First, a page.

Earlier in the year I happened to mention on Twitter that I was looking at improving the in-running scalping technique so that it could be used on sprint races with a little more consistency. If you are not familar with my IR scalping technique please visit the Bet Your Life Sports Trading Youtube Channel where you'll find lots of videos demonstrating it.
Here's a summary of what I've found, in no particular order:
1. Be very wary of using this technique on sprints on the AW tracks. These sprints generally involve a bend where runners usually go round in double file. This seems to affect the way the odds move in-play which tend not to be in your favour come the half-way point and don't resolve themselves until coming down the home straight.
2. Capitalise on the natural volatility of the sprints by increasing the size of offset you use. 1-2 ticks seems to suit longer races. In sprints you should be able to double this or more.
3. Reduce the 'fill or kill' settings to match the length of the race in furlongs as a maximum. i.e. 6 secs for 6 furlong sprint. Do not go any higher.
4. Do NOT use the 'Repeat on Success' feature in Fairbot or equivalent utility if your preferred trading software has it.
5. Do NOT reenter the market after the half-way point. You can hang on a little longer if you have an unmatched back bet waiting in the market rather than trading out at that point. There's a high probability that the volatility in the market will still cause it to be successfully matched.
6. Do NOT recycle bets through the market more than twice for 5 and 6 furlong races. That's not to say you can't, but I'd advise against it until you are happy with the technique. You can generally manage three cycles in 7 furlong races. This guidance is directly related to the 'fill or kill' settings you specify.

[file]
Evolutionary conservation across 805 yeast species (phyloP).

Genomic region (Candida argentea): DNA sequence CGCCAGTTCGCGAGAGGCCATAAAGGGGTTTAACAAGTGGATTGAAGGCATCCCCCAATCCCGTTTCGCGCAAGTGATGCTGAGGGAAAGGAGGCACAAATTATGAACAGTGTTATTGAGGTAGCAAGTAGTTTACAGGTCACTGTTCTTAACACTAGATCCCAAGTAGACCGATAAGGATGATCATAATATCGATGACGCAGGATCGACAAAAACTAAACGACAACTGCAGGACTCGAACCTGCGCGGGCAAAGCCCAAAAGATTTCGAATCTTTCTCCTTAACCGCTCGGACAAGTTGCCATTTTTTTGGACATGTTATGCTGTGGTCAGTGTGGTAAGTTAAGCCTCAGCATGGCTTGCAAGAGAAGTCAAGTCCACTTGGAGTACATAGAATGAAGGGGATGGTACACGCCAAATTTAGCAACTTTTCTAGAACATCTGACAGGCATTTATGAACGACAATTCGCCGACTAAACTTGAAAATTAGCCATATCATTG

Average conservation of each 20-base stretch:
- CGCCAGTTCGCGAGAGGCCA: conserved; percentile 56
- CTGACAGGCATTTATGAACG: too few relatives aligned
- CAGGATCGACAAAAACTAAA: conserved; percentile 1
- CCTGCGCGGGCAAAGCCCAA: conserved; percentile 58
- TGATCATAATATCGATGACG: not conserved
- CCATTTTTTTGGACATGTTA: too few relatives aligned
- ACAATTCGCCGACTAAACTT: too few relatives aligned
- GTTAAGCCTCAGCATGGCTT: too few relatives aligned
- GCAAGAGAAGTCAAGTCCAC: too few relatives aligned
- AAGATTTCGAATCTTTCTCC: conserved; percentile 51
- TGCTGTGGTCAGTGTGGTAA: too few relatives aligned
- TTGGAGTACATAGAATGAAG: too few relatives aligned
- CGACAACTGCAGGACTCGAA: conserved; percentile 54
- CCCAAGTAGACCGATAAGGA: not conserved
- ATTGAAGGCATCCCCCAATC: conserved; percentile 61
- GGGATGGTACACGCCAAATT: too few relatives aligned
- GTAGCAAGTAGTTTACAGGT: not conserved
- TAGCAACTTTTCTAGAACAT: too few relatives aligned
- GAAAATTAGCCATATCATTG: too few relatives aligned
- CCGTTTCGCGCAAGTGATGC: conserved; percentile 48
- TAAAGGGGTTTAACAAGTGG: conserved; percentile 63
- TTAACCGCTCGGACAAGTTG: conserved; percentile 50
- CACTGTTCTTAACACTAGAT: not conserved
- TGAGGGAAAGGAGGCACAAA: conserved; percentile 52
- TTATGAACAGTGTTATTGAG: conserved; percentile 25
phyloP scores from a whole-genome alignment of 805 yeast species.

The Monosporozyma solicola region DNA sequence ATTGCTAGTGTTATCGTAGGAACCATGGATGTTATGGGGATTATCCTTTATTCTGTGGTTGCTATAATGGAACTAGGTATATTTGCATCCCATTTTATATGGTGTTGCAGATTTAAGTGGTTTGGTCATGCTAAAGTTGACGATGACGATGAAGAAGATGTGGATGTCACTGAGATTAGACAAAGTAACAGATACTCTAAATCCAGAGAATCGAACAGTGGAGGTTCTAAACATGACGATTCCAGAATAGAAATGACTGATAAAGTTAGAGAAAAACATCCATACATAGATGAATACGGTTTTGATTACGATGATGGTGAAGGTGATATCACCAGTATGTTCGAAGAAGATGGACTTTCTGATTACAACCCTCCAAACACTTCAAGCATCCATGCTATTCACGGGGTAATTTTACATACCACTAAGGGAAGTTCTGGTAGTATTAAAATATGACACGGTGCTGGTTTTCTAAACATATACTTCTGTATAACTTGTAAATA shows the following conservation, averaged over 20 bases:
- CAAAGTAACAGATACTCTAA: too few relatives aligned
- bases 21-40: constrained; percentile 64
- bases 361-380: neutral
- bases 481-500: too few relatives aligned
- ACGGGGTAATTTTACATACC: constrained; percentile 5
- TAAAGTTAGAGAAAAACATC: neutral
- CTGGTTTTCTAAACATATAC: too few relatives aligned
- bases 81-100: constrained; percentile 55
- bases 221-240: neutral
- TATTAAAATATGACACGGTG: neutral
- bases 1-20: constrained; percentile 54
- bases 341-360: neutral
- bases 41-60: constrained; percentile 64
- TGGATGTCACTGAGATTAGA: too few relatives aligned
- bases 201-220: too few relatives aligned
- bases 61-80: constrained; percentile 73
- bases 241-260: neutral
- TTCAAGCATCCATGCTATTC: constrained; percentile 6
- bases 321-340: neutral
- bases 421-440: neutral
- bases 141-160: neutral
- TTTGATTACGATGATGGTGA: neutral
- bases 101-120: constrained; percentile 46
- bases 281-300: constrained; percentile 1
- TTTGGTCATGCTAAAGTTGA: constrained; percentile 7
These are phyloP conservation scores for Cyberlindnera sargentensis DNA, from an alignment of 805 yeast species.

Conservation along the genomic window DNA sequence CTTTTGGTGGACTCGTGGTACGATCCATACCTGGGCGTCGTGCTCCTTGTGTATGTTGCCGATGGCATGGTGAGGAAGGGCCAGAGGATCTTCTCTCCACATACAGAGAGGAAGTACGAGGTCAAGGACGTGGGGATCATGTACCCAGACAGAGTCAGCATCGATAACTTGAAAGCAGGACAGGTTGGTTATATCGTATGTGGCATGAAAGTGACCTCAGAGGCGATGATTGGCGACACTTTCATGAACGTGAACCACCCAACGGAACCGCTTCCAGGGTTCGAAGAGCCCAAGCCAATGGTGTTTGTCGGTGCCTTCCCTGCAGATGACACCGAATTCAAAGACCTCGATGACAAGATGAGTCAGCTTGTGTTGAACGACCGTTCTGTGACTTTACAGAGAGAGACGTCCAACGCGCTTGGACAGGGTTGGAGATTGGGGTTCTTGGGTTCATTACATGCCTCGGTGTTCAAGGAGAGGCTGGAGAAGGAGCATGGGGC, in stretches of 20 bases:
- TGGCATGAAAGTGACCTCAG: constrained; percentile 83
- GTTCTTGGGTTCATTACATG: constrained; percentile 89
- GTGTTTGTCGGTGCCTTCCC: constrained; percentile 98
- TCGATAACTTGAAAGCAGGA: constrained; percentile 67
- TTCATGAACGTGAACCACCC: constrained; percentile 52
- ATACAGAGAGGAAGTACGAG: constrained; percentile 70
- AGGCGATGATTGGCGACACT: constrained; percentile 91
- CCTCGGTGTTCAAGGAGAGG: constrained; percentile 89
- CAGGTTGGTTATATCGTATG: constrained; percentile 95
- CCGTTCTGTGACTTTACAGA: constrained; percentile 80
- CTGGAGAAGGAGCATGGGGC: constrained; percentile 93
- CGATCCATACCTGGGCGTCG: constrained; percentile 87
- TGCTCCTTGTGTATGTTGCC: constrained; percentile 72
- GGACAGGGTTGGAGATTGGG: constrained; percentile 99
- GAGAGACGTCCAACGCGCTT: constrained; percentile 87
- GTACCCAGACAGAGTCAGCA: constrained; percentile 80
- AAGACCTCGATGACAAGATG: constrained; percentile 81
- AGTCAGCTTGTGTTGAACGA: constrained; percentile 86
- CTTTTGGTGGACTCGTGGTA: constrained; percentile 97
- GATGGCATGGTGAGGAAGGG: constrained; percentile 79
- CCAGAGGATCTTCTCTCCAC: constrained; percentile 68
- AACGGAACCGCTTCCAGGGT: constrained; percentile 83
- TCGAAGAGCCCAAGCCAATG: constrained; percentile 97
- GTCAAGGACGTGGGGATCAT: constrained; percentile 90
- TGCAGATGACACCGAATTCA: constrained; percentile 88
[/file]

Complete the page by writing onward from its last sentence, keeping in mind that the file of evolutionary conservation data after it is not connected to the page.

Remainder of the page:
7. If your software allows it, increase the number of odds you can see on the grid and place your lays further away from the current market price, i.e. 5-6 ticks below rather 2-3 ticks below. This will reduce the number of times you get matched but increase the likelihood of matched lays 'bouncing' back up to their trade out point.
8. Reduce the odds at which you are prepared to lay. For example, in longer races you can probably lay up to odds of 20. In sprints I'd keep it below 10.0 or even 5.0. This will reduce the number of qualifying selections at any given time but protect against a sudden drop of a higher priced runner.
9. Think about reducing your stakes a bit compared to those you use in longer races.
That's enough for you to be getting on with. Remember, use simulation mode until you are happy with what you are doing. Let me know how you get on.